On opening day, Ms. Kass made sure there were fresh flowers and baskets of apples awaiting the students. “I care that school is a place ... where people are joyful, where there’s companionship and fellowship, a place that is warm and inviting.”

Building a Staff

Hiring the teachers was the hardest part, Ms. Tolkoff said.

The co-founders’ vision appealed to a lot of applicants--360 to be precise. Even now, r‚sum‚s are still arriving. Although they interviewed 100 candidates, choosing 14 finalists to participate in a two-day battery of interviews, they selected only one candidate through this formal process, science teacher Paul S. Hays.

Mr. Hays, who spent two years in Baton Rouge, La., with the teaching corps Teach for America, heard about the school at a tfa alumni gathering earlier this year. He comes across as a soft-spoken but deadly serious disciplinarian at first. “Let’s go, let’s go, let’s go,” he admonishes tardy students. But it’s quickly apparent that he’s also the staff ham, using “Far Side” comics and dramatic voices to engage his students in a lesson.

He views taking a job at this brand-new school as a blessing, not a risk. “I was offered jobs in upstate New York with comparable pay, but without the intellectual excitement of being able to design my own curriculum and purchase my own supplies,” he said.

Like Mr. Hays, math teacher Jesse Solomon had few doubts about accepting the offer.

“I was very impressed by Ann and Sarah,” he recalled. “I think it was a combination of entrepreneurship in connection with what’s good for kids. I mean, I am the math department. You can’t ask for a better situation if you have some ideas you want to try out.”

Though they ACT like they’ve been a team for ages, Mr. Hays, Mr. Solomon, and history teacher Oy‚shiku B. Carr were only hired in June. Early last month, the staff had a two-day retreat at Ms. Tolkoff’s house on Cape Cod at which they drafted a student handbook spelling out everything from dress codes to student legal rights.

Mr. Carr and Mr. Solomon both observe separately that one thing binding the staff is that each person is highly opinionated. “We’ve had our disagreements, but I think everyone respects the other person’s opinion, and would rather have opinionated discussions than directives telling you what to do.”

‘So Far, So Good’

The school officially opened its doors on Wednesday, Sept. 6. A pool of 145 students applied for the 60 initial slots, a figure the school was later allowed to increase to 65. A judge drew wooden spoons in a lottery to determine who would get in, and the rest were assigned to a waiting list.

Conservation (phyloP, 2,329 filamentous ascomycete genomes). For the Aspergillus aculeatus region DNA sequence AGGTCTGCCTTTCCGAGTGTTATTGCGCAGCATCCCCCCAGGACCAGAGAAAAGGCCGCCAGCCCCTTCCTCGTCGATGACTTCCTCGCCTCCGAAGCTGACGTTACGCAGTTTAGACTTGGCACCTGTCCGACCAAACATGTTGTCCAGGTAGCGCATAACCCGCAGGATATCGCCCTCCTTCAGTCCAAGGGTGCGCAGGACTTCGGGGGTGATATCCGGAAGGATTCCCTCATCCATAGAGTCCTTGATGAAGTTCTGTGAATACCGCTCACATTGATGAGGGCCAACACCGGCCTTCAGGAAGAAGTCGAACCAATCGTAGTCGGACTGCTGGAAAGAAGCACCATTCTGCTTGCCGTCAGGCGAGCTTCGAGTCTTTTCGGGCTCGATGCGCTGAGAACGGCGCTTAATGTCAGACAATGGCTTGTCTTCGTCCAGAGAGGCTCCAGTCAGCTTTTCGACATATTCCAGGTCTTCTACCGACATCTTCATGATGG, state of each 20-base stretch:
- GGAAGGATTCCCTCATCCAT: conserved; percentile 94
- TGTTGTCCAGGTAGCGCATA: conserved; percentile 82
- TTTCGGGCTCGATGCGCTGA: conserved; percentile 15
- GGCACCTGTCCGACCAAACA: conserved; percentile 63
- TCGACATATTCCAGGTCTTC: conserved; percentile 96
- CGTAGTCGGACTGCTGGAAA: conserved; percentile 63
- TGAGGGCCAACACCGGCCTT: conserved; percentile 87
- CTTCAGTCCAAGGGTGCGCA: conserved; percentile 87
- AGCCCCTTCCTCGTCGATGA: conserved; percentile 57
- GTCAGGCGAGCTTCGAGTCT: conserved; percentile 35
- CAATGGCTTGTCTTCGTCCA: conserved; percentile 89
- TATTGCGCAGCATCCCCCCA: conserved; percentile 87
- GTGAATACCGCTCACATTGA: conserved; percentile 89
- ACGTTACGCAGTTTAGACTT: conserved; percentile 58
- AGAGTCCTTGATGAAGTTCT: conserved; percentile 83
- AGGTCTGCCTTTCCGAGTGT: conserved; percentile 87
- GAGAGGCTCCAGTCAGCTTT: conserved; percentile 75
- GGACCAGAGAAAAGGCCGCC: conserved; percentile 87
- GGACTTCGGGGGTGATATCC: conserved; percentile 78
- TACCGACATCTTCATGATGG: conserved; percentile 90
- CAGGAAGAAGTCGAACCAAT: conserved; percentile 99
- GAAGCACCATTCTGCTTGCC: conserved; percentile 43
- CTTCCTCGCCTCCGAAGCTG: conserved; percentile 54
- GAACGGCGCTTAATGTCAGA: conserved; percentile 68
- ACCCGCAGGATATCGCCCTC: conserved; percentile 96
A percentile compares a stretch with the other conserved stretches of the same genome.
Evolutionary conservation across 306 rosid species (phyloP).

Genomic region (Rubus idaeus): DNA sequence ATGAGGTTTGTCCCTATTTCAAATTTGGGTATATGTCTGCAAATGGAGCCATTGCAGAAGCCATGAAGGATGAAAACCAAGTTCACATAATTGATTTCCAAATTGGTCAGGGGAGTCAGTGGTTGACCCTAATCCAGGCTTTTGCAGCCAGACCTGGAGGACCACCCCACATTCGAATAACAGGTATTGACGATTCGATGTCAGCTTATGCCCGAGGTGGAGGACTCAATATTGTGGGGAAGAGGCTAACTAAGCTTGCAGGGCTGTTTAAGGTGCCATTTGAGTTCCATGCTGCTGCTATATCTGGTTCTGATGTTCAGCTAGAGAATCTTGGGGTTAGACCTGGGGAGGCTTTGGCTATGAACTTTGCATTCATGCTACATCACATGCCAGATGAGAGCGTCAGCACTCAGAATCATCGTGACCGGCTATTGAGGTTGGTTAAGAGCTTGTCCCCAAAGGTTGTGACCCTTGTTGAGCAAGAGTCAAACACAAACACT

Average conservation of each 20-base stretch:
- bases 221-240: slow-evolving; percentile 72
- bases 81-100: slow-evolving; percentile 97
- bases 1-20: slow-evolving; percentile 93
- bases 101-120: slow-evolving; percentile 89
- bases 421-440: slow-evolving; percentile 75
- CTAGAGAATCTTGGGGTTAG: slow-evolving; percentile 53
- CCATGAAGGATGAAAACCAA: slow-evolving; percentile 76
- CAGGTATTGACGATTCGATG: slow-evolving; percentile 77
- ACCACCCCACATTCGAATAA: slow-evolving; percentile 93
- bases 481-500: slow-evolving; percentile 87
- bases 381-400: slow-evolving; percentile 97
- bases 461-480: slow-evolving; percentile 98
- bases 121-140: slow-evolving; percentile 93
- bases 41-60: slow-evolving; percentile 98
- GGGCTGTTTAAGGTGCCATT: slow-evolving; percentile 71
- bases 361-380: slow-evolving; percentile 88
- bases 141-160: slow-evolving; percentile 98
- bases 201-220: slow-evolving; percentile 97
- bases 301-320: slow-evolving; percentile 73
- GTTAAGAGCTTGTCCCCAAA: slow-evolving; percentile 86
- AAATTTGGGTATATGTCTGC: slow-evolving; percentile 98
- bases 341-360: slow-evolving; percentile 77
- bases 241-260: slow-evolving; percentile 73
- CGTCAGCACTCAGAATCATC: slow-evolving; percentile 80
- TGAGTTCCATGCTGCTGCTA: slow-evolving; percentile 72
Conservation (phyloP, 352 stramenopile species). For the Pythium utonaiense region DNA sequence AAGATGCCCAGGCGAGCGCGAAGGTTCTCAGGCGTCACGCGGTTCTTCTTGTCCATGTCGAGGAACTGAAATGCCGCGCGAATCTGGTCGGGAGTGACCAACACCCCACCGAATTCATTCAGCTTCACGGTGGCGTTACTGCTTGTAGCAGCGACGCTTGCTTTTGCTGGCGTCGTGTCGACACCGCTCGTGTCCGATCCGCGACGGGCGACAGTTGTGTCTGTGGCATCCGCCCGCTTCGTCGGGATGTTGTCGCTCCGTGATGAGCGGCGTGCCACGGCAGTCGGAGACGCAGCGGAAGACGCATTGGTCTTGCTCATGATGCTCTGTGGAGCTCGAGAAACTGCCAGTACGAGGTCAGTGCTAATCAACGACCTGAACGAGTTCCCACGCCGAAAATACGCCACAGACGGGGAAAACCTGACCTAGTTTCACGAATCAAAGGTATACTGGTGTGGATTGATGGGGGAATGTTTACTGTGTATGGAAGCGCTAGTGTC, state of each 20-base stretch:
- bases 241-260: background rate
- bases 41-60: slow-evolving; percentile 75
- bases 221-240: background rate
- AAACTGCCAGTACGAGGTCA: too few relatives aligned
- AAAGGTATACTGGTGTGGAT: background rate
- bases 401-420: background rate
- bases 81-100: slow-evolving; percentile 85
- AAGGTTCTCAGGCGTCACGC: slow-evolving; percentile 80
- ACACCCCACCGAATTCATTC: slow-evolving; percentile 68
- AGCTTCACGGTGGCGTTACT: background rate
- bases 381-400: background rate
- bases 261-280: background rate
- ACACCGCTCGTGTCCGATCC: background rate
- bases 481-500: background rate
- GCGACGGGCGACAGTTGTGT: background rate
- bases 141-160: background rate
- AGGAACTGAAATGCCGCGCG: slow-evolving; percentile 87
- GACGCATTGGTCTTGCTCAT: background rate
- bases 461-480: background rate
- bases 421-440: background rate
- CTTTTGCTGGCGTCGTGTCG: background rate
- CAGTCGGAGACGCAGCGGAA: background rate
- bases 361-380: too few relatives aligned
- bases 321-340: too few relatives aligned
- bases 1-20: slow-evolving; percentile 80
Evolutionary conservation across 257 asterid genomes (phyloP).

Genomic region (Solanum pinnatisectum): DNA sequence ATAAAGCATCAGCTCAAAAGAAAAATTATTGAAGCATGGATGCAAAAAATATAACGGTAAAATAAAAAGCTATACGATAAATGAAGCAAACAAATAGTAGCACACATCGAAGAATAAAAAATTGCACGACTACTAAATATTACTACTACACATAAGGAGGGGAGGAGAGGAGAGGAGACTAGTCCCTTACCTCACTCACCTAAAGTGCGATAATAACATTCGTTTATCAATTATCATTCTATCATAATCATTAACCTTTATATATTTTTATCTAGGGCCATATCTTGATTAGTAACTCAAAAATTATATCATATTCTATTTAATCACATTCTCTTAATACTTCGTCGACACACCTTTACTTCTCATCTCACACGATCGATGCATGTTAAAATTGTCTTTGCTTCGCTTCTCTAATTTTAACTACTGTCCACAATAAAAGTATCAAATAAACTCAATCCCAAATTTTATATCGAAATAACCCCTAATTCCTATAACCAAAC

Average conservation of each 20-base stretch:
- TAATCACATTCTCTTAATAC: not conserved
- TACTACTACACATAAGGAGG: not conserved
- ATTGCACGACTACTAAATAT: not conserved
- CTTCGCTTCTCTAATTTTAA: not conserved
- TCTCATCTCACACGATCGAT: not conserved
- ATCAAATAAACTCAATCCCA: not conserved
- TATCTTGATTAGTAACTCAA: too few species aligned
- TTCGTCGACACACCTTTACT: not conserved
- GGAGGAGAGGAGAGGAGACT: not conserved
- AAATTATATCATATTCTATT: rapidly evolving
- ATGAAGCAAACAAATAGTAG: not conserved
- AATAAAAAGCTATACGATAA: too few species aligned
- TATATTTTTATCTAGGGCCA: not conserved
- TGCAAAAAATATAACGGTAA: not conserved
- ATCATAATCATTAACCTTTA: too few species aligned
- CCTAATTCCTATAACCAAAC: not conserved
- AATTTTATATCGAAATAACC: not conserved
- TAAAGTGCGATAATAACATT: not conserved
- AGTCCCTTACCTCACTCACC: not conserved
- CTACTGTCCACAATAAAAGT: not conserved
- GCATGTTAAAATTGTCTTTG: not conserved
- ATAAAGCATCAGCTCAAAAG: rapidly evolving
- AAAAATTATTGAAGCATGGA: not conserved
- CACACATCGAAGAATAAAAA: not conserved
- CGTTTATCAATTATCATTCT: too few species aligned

Most students said they heard about the school through a family member, and ended up enrolling because they figured a school that was new and smaller would probably be better and safer.

Asked to assess the first week of school, Lisa O’Neill replied: “So far, so good. It’s so different. We have more responsibility.” Crystal Galvin agreed. “When I met the teachers at orientation, they were more like a friend to me than a teacher. They have so much energy, it makes you feel better.”

Though the first town meeting on Friday served mainly as an introduction to parliamentary procedure, it’s clear a few contentious issues are already looming on the horizon. “We’ve discussed in my advisory group that we all don’t like that we have to wear uniforms but that the teachers don’t,” Ms. O’Neill declared at the meeting to a standing ovation.

Students are already grumbling about too much homework and long school days--they don’t get out until 3:46 p.m. each day but Friday.

“Yeah, they are going to have to change this, or I’m out of here,” declared Brazil T. Campbell, a tall, outspoken girl with large hoop earrings.

But other students said the workload isn’t that bad. “All the teachers said they will help us, and our history teacher gave us his phone number at home,” said Wayne Edwards as he headed off to swim at the Y after school.

However the town meetings and the debates there play out, most students say they are looking forward to taking on leadership roles and trying out new activities.

“I don’t know what’s going to happen,” Ms. Galvin said. “But right now, it feels like it’s going to go places, and I want to be a part of it.”

This series is being underwritten by a grant from the Pew Charitable Trusts.
A version of this article appeared in the September 20, 1995 edition of Education Week as Curtain Goes Up on the Life Of New School